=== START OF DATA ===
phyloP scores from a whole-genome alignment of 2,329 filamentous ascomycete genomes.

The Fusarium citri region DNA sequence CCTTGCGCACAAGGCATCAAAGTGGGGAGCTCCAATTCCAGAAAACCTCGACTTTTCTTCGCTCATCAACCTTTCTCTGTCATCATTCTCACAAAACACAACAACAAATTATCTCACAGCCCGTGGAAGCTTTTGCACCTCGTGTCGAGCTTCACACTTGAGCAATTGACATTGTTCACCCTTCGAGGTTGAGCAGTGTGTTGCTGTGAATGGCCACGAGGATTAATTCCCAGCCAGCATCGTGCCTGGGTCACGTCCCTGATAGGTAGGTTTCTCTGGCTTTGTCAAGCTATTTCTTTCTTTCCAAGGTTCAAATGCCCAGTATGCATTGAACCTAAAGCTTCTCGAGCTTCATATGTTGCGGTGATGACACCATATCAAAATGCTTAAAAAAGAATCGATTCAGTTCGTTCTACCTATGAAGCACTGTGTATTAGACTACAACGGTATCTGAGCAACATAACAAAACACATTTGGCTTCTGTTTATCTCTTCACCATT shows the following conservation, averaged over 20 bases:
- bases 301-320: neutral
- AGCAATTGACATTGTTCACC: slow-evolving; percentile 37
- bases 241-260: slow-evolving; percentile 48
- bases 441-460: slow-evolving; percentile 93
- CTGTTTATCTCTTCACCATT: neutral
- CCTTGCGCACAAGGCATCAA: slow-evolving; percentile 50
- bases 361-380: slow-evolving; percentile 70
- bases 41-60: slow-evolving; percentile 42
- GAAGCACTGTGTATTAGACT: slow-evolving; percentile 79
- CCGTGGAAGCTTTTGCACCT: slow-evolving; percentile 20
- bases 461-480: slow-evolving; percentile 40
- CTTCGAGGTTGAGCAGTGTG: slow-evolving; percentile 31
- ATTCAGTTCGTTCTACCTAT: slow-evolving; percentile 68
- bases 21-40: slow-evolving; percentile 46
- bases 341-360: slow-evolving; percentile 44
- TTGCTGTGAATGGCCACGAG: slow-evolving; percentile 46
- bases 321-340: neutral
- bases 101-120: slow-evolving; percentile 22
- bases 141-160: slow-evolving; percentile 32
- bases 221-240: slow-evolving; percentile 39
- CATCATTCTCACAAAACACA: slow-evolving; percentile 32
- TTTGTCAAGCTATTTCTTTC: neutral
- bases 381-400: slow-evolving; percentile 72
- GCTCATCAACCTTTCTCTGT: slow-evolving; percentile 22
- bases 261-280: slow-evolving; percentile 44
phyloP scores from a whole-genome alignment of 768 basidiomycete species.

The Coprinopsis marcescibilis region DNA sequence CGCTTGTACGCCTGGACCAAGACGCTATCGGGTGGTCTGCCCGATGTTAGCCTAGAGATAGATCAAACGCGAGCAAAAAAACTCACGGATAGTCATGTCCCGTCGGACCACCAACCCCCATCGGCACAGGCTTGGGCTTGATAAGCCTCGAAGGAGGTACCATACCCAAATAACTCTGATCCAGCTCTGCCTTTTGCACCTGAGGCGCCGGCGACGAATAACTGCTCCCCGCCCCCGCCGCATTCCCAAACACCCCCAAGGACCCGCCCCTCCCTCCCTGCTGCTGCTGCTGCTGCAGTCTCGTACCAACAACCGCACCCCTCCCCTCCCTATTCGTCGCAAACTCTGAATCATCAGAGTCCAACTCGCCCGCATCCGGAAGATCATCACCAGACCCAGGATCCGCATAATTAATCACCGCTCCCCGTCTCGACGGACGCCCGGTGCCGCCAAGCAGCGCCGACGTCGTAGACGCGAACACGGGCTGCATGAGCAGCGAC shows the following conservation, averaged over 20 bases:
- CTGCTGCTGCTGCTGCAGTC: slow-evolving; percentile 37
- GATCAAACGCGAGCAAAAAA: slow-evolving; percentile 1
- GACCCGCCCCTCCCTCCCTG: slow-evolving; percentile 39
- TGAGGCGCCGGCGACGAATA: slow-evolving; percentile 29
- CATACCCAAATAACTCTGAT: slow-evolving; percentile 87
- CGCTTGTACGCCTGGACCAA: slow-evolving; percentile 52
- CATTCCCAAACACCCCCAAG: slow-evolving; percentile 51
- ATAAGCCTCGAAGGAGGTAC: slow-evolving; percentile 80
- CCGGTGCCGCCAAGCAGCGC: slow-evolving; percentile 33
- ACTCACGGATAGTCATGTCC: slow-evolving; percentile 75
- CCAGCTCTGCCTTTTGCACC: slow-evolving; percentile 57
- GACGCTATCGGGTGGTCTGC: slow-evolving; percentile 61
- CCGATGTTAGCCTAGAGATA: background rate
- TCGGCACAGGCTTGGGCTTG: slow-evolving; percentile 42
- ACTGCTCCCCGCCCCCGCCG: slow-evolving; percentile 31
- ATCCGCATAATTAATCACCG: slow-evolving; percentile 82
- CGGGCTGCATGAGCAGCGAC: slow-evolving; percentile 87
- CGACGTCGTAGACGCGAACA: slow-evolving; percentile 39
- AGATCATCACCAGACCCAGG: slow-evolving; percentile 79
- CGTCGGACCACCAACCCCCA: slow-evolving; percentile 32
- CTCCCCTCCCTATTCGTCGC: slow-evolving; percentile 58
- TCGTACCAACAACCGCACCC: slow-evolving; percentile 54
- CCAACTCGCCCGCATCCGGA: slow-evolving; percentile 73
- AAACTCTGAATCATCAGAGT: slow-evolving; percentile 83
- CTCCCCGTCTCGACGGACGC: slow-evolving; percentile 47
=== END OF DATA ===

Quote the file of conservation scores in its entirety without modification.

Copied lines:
phyloP scores from a whole-genome alignment of 2,329 filamentous ascomycete genomes.

The Fusarium citri region DNA sequence CCTTGCGCACAAGGCATCAAAGTGGGGAGCTCCAATTCCAGAAAACCTCGACTTTTCTTCGCTCATCAACCTTTCTCTGTCATCATTCTCACAAAACACAACAACAAATTATCTCACAGCCCGTGGAAGCTTTTGCACCTCGTGTCGAGCTTCACACTTGAGCAATTGACATTGTTCACCCTTCGAGGTTGAGCAGTGTGTTGCTGTGAATGGCCACGAGGATTAATTCCCAGCCAGCATCGTGCCTGGGTCACGTCCCTGATAGGTAGGTTTCTCTGGCTTTGTCAAGCTATTTCTTTCTTTCCAAGGTTCAAATGCCCAGTATGCATTGAACCTAAAGCTTCTCGAGCTTCATATGTTGCGGTGATGACACCATATCAAAATGCTTAAAAAAGAATCGATTCAGTTCGTTCTACCTATGAAGCACTGTGTATTAGACTACAACGGTATCTGAGCAACATAACAAAACACATTTGGCTTCTGTTTATCTCTTCACCATT shows the following conservation, averaged over 20 bases:
- bases 301-320: neutral
- AGCAATTGACATTGTTCACC: slow-evolving; percentile 37
- bases 241-260: slow-evolving; percentile 48
- bases 441-460: slow-evolving; percentile 93
- CTGTTTATCTCTTCACCATT: neutral
- CCTTGCGCACAAGGCATCAA: slow-evolving; percentile 50
- bases 361-380: slow-evolving; percentile 70
- bases 41-60: slow-evolving; percentile 42
- GAAGCACTGTGTATTAGACT: slow-evolving; percentile 79
- CCGTGGAAGCTTTTGCACCT: slow-evolving; percentile 20
- bases 461-480: slow-evolving; percentile 40
- CTTCGAGGTTGAGCAGTGTG: slow-evolving; percentile 31
- ATTCAGTTCGTTCTACCTAT: slow-evolving; percentile 68
- bases 21-40: slow-evolving; percentile 46
- bases 341-360: slow-evolving; percentile 44
- TTGCTGTGAATGGCCACGAG: slow-evolving; percentile 46
- bases 321-340: neutral
- bases 101-120: slow-evolving; percentile 22
- bases 141-160: slow-evolving; percentile 32
- bases 221-240: slow-evolving; percentile 39
- CATCATTCTCACAAAACACA: slow-evolving; percentile 32
- TTTGTCAAGCTATTTCTTTC: neutral
- bases 381-400: slow-evolving; percentile 72
- GCTCATCAACCTTTCTCTGT: slow-evolving; percentile 22
- bases 261-280: slow-evolving; percentile 44
phyloP scores from a whole-genome alignment of 768 basidiomycete species.

The Coprinopsis marcescibilis region DNA sequence CGCTTGTACGCCTGGACCAAGACGCTATCGGGTGGTCTGCCCGATGTTAGCCTAGAGATAGATCAAACGCGAGCAAAAAAACTCACGGATAGTCATGTCCCGTCGGACCACCAACCCCCATCGGCACAGGCTTGGGCTTGATAAGCCTCGAAGGAGGTACCATACCCAAATAACTCTGATCCAGCTCTGCCTTTTGCACCTGAGGCGCCGGCGACGAATAACTGCTCCCCGCCCCCGCCGCATTCCCAAACACCCCCAAGGACCCGCCCCTCCCTCCCTGCTGCTGCTGCTGCTGCAGTCTCGTACCAACAACCGCACCCCTCCCCTCCCTATTCGTCGCAAACTCTGAATCATCAGAGTCCAACTCGCCCGCATCCGGAAGATCATCACCAGACCCAGGATCCGCATAATTAATCACCGCTCCCCGTCTCGACGGACGCCCGGTGCCGCCAAGCAGCGCCGACGTCGTAGACGCGAACACGGGCTGCATGAGCAGCGAC shows the following conservation, averaged over 20 bases:
- CTGCTGCTGCTGCTGCAGTC: slow-evolving; percentile 37
- GATCAAACGCGAGCAAAAAA: slow-evolving; percentile 1
- GACCCGCCCCTCCCTCCCTG: slow-evolving; percentile 39
- TGAGGCGCCGGCGACGAATA: slow-evolving; percentile 29
- CATACCCAAATAACTCTGAT: slow-evolving; percentile 87
- CGCTTGTACGCCTGGACCAA: slow-evolving; percentile 52
- CATTCCCAAACACCCCCAAG: slow-evolving; percentile 51
- ATAAGCCTCGAAGGAGGTAC: slow-evolving; percentile 80
- CCGGTGCCGCCAAGCAGCGC: slow-evolving; percentile 33
- ACTCACGGATAGTCATGTCC: slow-evolving; percentile 75
- CCAGCTCTGCCTTTTGCACC: slow-evolving; percentile 57
- GACGCTATCGGGTGGTCTGC: slow-evolving; percentile 61
- CCGATGTTAGCCTAGAGATA: background rate
- TCGGCACAGGCTTGGGCTTG: slow-evolving; percentile 42
- ACTGCTCCCCGCCCCCGCCG: slow-evolving; percentile 31
- ATCCGCATAATTAATCACCG: slow-evolving; percentile 82
- CGGGCTGCATGAGCAGCGAC: slow-evolving; percentile 87
- CGACGTCGTAGACGCGAACA: slow-evolving; percentile 39
- AGATCATCACCAGACCCAGG: slow-evolving; percentile 79
- CGTCGGACCACCAACCCCCA: slow-evolving; percentile 32
- CTCCCCTCCCTATTCGTCGC: slow-evolving; percentile 58
- TCGTACCAACAACCGCACCC: slow-evolving; percentile 54
- CCAACTCGCCCGCATCCGGA: slow-evolving; percentile 73
- AAACTCTGAATCATCAGAGT: slow-evolving; percentile 83
- CTCCCCGTCTCGACGGACGC: slow-evolving; percentile 47